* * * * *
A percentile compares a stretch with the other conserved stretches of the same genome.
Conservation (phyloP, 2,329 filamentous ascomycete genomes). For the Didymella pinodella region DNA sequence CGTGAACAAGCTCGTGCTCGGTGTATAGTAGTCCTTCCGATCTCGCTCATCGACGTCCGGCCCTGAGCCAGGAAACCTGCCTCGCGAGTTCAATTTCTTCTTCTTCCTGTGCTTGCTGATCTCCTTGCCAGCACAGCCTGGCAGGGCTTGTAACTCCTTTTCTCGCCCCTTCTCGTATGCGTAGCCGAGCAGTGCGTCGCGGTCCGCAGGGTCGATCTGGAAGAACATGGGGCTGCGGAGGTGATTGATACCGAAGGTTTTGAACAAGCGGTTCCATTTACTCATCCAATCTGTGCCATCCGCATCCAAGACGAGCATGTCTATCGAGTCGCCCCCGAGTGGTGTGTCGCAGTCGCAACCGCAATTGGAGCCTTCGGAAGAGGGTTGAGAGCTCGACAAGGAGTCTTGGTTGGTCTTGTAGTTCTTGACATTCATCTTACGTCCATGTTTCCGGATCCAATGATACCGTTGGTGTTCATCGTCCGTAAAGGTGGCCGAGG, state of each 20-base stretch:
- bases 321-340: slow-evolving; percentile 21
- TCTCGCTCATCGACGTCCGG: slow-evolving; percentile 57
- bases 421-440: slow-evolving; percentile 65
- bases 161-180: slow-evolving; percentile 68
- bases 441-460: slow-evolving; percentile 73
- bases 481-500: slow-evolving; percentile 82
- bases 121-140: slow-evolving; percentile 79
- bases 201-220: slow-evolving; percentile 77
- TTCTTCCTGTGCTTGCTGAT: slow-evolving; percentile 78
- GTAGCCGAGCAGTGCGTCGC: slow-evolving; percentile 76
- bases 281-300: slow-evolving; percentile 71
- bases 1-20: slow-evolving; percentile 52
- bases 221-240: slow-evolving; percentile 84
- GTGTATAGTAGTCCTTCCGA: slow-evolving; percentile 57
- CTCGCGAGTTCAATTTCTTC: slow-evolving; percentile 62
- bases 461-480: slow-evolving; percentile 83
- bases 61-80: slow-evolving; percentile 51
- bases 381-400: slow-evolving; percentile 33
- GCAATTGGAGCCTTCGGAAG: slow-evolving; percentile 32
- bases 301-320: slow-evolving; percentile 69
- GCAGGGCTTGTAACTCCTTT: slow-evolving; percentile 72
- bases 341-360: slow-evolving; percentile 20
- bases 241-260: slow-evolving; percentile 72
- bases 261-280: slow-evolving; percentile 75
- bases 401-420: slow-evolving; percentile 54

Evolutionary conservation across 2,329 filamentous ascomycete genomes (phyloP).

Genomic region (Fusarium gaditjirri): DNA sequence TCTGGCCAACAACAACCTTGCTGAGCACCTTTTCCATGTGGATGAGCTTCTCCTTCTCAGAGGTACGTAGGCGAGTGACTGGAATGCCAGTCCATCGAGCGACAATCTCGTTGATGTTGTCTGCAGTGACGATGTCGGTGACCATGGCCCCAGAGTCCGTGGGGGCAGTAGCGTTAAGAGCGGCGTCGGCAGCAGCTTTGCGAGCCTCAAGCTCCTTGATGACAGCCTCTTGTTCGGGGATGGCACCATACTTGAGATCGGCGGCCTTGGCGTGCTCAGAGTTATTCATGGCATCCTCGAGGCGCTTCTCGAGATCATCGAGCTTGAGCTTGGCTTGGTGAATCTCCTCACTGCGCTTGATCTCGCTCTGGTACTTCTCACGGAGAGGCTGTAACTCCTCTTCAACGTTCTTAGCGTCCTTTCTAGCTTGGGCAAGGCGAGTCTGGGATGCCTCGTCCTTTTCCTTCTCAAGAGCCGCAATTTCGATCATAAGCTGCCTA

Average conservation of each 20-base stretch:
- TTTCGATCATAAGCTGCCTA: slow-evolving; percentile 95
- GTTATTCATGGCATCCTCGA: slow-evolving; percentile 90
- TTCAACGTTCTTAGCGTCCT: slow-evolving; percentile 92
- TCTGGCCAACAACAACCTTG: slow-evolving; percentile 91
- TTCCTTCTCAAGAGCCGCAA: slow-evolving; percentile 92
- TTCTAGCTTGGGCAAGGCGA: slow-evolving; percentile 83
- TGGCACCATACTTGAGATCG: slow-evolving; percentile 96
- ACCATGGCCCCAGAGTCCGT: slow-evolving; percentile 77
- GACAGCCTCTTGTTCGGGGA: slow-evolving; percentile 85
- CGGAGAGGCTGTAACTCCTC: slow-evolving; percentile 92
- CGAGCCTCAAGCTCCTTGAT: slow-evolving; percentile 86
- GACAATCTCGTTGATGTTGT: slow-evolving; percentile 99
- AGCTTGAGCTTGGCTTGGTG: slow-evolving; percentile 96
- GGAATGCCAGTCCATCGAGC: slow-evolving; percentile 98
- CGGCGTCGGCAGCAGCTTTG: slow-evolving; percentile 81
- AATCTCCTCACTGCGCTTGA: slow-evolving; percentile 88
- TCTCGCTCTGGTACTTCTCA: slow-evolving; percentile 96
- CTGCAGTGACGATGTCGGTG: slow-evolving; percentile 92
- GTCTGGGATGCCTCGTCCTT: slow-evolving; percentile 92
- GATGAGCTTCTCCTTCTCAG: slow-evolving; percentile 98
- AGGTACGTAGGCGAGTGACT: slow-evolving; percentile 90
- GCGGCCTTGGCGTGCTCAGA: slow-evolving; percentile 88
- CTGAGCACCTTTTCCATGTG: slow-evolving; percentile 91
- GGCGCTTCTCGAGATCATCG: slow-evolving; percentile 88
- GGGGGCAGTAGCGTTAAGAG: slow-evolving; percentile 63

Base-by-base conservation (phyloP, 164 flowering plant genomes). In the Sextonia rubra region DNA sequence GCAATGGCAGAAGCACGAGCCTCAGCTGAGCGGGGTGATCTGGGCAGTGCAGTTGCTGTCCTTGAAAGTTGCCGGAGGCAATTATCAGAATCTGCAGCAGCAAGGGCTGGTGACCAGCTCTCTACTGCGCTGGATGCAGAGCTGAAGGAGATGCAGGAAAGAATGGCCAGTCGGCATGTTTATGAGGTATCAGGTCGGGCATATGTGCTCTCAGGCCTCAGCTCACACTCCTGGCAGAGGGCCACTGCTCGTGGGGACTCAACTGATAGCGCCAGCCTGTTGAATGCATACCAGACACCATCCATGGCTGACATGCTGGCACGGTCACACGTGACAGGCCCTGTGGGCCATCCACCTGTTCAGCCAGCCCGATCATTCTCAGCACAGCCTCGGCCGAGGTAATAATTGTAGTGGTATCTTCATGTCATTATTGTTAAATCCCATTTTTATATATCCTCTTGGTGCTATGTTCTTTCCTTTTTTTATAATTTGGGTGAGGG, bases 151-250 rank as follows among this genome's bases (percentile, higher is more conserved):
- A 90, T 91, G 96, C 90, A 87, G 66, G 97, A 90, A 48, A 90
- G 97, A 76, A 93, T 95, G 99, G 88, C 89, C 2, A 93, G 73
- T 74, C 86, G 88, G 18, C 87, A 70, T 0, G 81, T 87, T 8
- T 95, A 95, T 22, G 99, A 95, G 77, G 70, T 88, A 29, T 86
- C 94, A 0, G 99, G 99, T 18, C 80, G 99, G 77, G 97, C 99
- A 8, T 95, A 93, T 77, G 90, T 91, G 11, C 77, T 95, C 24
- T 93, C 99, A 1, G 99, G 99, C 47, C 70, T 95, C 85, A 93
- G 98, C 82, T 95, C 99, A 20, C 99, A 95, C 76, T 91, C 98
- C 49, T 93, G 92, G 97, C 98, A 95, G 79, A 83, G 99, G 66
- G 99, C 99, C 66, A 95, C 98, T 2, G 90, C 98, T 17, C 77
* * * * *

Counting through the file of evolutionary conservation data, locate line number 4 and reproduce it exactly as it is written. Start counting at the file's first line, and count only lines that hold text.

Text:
- TCTCGCTCATCGACGTCCGG: slow-evolving; percentile 57